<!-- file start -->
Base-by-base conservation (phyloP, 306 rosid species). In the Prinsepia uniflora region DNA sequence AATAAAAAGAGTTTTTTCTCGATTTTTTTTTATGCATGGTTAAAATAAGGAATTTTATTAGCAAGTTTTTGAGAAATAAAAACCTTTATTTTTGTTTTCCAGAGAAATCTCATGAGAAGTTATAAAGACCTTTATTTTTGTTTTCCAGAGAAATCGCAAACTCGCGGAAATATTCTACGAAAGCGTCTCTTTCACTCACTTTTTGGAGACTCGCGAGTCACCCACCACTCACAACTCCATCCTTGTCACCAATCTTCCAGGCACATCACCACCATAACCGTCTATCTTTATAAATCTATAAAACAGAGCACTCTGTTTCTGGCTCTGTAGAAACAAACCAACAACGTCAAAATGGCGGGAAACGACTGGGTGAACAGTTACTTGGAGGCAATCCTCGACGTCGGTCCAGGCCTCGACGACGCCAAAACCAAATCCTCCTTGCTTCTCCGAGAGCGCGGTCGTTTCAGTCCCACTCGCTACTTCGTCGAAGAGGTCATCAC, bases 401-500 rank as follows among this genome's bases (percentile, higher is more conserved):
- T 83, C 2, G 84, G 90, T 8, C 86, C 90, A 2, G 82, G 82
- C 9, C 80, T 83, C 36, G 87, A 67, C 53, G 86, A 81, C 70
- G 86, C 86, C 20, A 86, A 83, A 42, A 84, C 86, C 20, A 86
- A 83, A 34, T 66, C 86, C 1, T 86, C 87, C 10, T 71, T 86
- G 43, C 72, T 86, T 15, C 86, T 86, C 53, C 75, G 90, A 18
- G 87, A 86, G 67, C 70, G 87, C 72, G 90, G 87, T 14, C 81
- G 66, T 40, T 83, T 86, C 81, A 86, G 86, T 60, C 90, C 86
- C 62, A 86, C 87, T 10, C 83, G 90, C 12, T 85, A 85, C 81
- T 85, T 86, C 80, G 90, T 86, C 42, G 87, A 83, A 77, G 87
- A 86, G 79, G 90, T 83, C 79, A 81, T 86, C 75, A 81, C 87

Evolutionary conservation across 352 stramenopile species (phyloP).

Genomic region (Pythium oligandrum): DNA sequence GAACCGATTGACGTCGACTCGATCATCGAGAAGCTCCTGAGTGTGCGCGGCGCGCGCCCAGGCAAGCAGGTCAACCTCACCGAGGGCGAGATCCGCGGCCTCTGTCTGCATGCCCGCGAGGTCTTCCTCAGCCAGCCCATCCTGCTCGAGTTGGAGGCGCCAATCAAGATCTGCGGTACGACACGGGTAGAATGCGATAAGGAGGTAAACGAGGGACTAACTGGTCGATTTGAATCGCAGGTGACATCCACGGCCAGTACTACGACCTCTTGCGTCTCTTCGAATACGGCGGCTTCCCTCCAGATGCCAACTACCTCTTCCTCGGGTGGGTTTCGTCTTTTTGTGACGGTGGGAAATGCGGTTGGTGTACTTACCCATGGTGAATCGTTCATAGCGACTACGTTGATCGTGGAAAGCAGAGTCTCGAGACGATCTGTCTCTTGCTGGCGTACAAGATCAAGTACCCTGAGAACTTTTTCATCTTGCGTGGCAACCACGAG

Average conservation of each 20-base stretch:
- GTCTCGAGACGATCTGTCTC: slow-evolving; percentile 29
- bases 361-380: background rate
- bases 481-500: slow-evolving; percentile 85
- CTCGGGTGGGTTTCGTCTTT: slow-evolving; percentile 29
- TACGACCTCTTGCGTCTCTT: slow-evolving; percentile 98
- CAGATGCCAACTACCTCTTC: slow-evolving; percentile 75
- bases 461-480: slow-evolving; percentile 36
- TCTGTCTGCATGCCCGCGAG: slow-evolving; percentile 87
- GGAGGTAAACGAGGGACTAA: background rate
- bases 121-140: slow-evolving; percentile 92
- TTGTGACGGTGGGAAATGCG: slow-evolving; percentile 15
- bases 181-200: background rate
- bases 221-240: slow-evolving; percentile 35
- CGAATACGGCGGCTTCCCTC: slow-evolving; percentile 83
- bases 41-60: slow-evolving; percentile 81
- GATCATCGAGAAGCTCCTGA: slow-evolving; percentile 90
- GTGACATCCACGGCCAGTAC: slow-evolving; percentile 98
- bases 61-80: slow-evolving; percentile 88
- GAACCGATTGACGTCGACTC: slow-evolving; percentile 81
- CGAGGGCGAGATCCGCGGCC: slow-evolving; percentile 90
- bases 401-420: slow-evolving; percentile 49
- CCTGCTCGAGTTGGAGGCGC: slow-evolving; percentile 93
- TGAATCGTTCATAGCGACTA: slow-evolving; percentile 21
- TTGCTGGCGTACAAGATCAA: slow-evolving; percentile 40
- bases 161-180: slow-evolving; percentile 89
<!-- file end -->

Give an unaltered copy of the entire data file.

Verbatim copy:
Base-by-base conservation (phyloP, 306 rosid species). In the Prinsepia uniflora region DNA sequence AATAAAAAGAGTTTTTTCTCGATTTTTTTTTATGCATGGTTAAAATAAGGAATTTTATTAGCAAGTTTTTGAGAAATAAAAACCTTTATTTTTGTTTTCCAGAGAAATCTCATGAGAAGTTATAAAGACCTTTATTTTTGTTTTCCAGAGAAATCGCAAACTCGCGGAAATATTCTACGAAAGCGTCTCTTTCACTCACTTTTTGGAGACTCGCGAGTCACCCACCACTCACAACTCCATCCTTGTCACCAATCTTCCAGGCACATCACCACCATAACCGTCTATCTTTATAAATCTATAAAACAGAGCACTCTGTTTCTGGCTCTGTAGAAACAAACCAACAACGTCAAAATGGCGGGAAACGACTGGGTGAACAGTTACTTGGAGGCAATCCTCGACGTCGGTCCAGGCCTCGACGACGCCAAAACCAAATCCTCCTTGCTTCTCCGAGAGCGCGGTCGTTTCAGTCCCACTCGCTACTTCGTCGAAGAGGTCATCAC, bases 401-500 rank as follows among this genome's bases (percentile, higher is more conserved):
- T 83, C 2, G 84, G 90, T 8, C 86, C 90, A 2, G 82, G 82
- C 9, C 80, T 83, C 36, G 87, A 67, C 53, G 86, A 81, C 70
- G 86, C 86, C 20, A 86, A 83, A 42, A 84, C 86, C 20, A 86
- A 83, A 34, T 66, C 86, C 1, T 86, C 87, C 10, T 71, T 86
- G 43, C 72, T 86, T 15, C 86, T 86, C 53, C 75, G 90, A 18
- G 87, A 86, G 67, C 70, G 87, C 72, G 90, G 87, T 14, C 81
- G 66, T 40, T 83, T 86, C 81, A 86, G 86, T 60, C 90, C 86
- C 62, A 86, C 87, T 10, C 83, G 90, C 12, T 85, A 85, C 81
- T 85, T 86, C 80, G 90, T 86, C 42, G 87, A 83, A 77, G 87
- A 86, G 79, G 90, T 83, C 79, A 81, T 86, C 75, A 81, C 87

Evolutionary conservation across 352 stramenopile species (phyloP).

Genomic region (Pythium oligandrum): DNA sequence GAACCGATTGACGTCGACTCGATCATCGAGAAGCTCCTGAGTGTGCGCGGCGCGCGCCCAGGCAAGCAGGTCAACCTCACCGAGGGCGAGATCCGCGGCCTCTGTCTGCATGCCCGCGAGGTCTTCCTCAGCCAGCCCATCCTGCTCGAGTTGGAGGCGCCAATCAAGATCTGCGGTACGACACGGGTAGAATGCGATAAGGAGGTAAACGAGGGACTAACTGGTCGATTTGAATCGCAGGTGACATCCACGGCCAGTACTACGACCTCTTGCGTCTCTTCGAATACGGCGGCTTCCCTCCAGATGCCAACTACCTCTTCCTCGGGTGGGTTTCGTCTTTTTGTGACGGTGGGAAATGCGGTTGGTGTACTTACCCATGGTGAATCGTTCATAGCGACTACGTTGATCGTGGAAAGCAGAGTCTCGAGACGATCTGTCTCTTGCTGGCGTACAAGATCAAGTACCCTGAGAACTTTTTCATCTTGCGTGGCAACCACGAG

Average conservation of each 20-base stretch:
- GTCTCGAGACGATCTGTCTC: slow-evolving; percentile 29
- bases 361-380: background rate
- bases 481-500: slow-evolving; percentile 85
- CTCGGGTGGGTTTCGTCTTT: slow-evolving; percentile 29
- TACGACCTCTTGCGTCTCTT: slow-evolving; percentile 98
- CAGATGCCAACTACCTCTTC: slow-evolving; percentile 75
- bases 461-480: slow-evolving; percentile 36
- TCTGTCTGCATGCCCGCGAG: slow-evolving; percentile 87
- GGAGGTAAACGAGGGACTAA: background rate
- bases 121-140: slow-evolving; percentile 92
- TTGTGACGGTGGGAAATGCG: slow-evolving; percentile 15
- bases 181-200: background rate
- bases 221-240: slow-evolving; percentile 35
- CGAATACGGCGGCTTCCCTC: slow-evolving; percentile 83
- bases 41-60: slow-evolving; percentile 81
- GATCATCGAGAAGCTCCTGA: slow-evolving; percentile 90
- GTGACATCCACGGCCAGTAC: slow-evolving; percentile 98
- bases 61-80: slow-evolving; percentile 88
- GAACCGATTGACGTCGACTC: slow-evolving; percentile 81
- CGAGGGCGAGATCCGCGGCC: slow-evolving; percentile 90
- bases 401-420: slow-evolving; percentile 49
- CCTGCTCGAGTTGGAGGCGC: slow-evolving; percentile 93
- TGAATCGTTCATAGCGACTA: slow-evolving; percentile 21
- TTGCTGGCGTACAAGATCAA: slow-evolving; percentile 40
- bases 161-180: slow-evolving; percentile 89